Stop the use of endocrine disrupters EDCs

Endocrine disrupting chemicals or EDCs are chemicals that can interfere with the body's endocrine or hormone system - the highly sensitive chemical messaging system the body uses to control different metabolic and developmental processes. Human and animal hormones regulate bodily functions such as metabolism, sexual development and growth. Hormones are released into the blood by various glands including the thyroid, ovaries and testicles. The hormone system is linked to both the nervous and immune systems. 

The most miniscule levels of hormones can have great effect and so exposures to very low levels of EDCs like phthalates can play havoc in the body and particularly with hormones, particularly at crucial stages of development and during the complex developmental stages before birth to the extent that they can even cause death. 

Many of the initial reports about the effects of EDCs come from wildlife. Examples are egg-shell thinning in birds, feminisation in fish, malformations of the genitalia in reptiles, and reproductive and immune problems in various mammals. There is now scientific evidence that EDCs are linked to infertility and reproductive problems in humans, as well as to obesity, diabetes, heart disease, and hormone related cancers, such as breast cancer, prostate cancer and testicular cancer. Another concern is the potential for effects on brain function and cognitive development as thyroid hormones play a crucial role in orchestrating the development of the brain. EDCs include certain pesticides, as well as some industrial chemicals used in a variety of consumer products. 

Humans are exposed to EDCs via consumer products such as flame-retardants in soft furnishings and electrical products, plastics in the lining of food cans, PVC flooring, most chemical perfumes and many cosmetics. Most of us are exposed to several EDCs at any one time and research indicates that these exposures can 'add up' leading to combined exposure effects. 

Some of the most well researched EDCs include the plasticiser bisphenol A (BPA) and phthalates, as well as a wide range of pesticides and persistent organic pollutants (POPs) such as PCBs and dioxins. The primary concern is the broad distribution of these chemicals in our food, water and personal care products, and chronic, low-level exposures over our entire lifespan. For example, over 95% of us are known to show exposure to phthalates based on metabolites present in urine.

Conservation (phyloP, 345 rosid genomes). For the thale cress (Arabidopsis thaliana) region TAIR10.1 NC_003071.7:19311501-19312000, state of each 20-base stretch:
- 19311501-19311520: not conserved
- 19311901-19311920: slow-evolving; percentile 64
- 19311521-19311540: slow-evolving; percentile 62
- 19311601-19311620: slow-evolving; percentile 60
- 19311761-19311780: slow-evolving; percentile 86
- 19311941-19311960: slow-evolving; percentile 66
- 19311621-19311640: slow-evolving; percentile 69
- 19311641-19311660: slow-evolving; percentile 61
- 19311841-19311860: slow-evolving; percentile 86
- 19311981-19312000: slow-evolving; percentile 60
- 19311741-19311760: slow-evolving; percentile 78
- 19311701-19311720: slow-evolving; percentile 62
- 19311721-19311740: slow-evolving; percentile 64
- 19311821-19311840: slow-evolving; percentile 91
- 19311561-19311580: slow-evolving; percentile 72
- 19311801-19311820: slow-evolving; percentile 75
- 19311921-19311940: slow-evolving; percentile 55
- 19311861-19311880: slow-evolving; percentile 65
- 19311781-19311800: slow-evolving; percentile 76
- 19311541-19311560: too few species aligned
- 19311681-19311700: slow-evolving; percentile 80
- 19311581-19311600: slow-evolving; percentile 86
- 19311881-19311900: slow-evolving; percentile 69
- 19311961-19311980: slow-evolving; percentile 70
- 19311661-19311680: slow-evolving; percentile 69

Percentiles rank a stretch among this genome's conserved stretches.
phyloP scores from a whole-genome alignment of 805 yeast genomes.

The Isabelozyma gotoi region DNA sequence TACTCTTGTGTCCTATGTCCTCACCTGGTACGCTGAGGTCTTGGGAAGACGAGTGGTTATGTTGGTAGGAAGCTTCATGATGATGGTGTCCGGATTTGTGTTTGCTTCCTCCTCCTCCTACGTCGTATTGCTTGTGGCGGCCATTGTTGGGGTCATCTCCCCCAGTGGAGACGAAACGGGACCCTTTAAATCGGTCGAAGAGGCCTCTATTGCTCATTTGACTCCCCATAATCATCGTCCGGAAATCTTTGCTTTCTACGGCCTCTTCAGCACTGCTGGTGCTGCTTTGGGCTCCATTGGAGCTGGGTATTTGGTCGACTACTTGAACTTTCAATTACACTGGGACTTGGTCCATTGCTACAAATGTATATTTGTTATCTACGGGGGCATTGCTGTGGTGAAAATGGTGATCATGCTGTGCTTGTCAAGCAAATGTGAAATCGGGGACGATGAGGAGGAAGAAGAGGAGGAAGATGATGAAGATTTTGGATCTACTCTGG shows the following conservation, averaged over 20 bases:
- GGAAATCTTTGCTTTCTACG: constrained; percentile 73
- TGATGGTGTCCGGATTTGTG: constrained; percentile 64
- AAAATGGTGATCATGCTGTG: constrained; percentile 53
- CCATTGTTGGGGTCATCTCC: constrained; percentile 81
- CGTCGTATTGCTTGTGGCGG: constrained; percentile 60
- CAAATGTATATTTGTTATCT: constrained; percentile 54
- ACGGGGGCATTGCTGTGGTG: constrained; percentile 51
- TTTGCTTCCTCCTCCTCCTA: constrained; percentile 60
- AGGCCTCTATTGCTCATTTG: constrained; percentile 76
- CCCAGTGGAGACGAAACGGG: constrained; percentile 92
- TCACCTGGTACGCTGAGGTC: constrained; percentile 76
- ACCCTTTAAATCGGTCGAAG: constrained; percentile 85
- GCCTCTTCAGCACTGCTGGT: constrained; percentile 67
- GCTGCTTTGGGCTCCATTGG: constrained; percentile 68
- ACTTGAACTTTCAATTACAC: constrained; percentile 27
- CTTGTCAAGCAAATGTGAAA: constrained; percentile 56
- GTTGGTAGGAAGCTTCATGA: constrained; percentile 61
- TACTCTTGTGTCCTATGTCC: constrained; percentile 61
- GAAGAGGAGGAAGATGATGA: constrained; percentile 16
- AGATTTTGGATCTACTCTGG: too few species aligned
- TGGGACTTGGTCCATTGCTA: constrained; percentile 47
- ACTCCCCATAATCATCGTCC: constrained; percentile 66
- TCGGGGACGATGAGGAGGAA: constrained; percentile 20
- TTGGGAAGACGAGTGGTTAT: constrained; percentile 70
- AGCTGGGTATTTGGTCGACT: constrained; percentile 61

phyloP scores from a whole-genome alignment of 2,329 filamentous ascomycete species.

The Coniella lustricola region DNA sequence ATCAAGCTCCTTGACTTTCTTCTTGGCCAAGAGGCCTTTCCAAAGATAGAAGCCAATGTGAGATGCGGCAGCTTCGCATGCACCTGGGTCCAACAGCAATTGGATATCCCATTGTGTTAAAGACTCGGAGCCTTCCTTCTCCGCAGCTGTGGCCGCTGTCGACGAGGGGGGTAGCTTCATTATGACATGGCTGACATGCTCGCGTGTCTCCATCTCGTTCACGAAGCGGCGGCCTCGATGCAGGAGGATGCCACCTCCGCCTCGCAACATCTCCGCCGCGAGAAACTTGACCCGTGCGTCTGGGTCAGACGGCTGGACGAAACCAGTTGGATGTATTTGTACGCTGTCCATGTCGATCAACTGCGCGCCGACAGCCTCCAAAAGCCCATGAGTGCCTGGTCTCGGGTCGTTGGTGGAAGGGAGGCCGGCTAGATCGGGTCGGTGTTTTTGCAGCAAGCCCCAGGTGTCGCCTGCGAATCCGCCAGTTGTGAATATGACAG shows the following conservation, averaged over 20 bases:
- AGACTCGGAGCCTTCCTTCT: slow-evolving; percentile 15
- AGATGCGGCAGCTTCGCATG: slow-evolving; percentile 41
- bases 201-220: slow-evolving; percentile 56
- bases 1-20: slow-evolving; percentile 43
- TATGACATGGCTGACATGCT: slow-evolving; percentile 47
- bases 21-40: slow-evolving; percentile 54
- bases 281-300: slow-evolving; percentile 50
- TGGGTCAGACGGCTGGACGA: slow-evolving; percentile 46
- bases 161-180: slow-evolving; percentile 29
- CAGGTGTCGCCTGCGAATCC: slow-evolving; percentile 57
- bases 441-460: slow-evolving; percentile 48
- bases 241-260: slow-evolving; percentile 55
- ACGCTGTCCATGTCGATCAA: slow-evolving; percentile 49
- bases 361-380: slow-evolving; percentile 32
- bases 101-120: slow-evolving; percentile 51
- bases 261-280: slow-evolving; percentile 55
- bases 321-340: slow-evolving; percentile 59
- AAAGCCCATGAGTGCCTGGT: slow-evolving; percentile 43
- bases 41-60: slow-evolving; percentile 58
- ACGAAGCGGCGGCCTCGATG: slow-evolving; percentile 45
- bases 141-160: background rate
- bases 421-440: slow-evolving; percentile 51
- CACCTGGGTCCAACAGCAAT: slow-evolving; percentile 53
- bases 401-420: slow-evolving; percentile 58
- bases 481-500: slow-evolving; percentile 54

Since the Endocrine Society's first review 6 years ago, the group has reviewed over 1300 new scientific articles on the subject and highlighted the main concerns in its new and second statement, referred to as EDC-2 which was released this month.  The review concluded that there was no doubt that the EDCs had serious health implications, including "chronic disease burdens related to obesity, diabetes mellitus, reproduction, thyroid, cancers, neuroendocrine and neurodevelopmental functions." With these health issues on the increase and diminishing the quality of life, in the knowledge that the burden of EDC exposure is continuing to increase, we regard it as imperative that steps are taken urgently to reduce exposure as well as increase awareness of EDCs. 

A petition has been launched by Envirohealth Matters the Alliance for Natural Health International and Rätten att veta that calls on the European Union (EU) and its 28 national governments to force manufacturers of foods, beverages and cosmetics to remove all known endocrine disrupting chemicals, and residues from them, from products as soon as possible.

The petition:

  • Requests that the EU and its national governments recognise and support the tenets of the latest statement on endocrine disrupting chemicals (EDC-2) by the Endocrine Society.
  • Will be directed to the Presidents of the European Parliament, European Council, European Commission and Council of the EU, as well as the Prime Ministers and Ministers of Health of each national government. 
  • Advocate that all consumers should be protected from unnecessary chemical risks and have the right to know about chemical health risks in everyday products to which they might be exposed.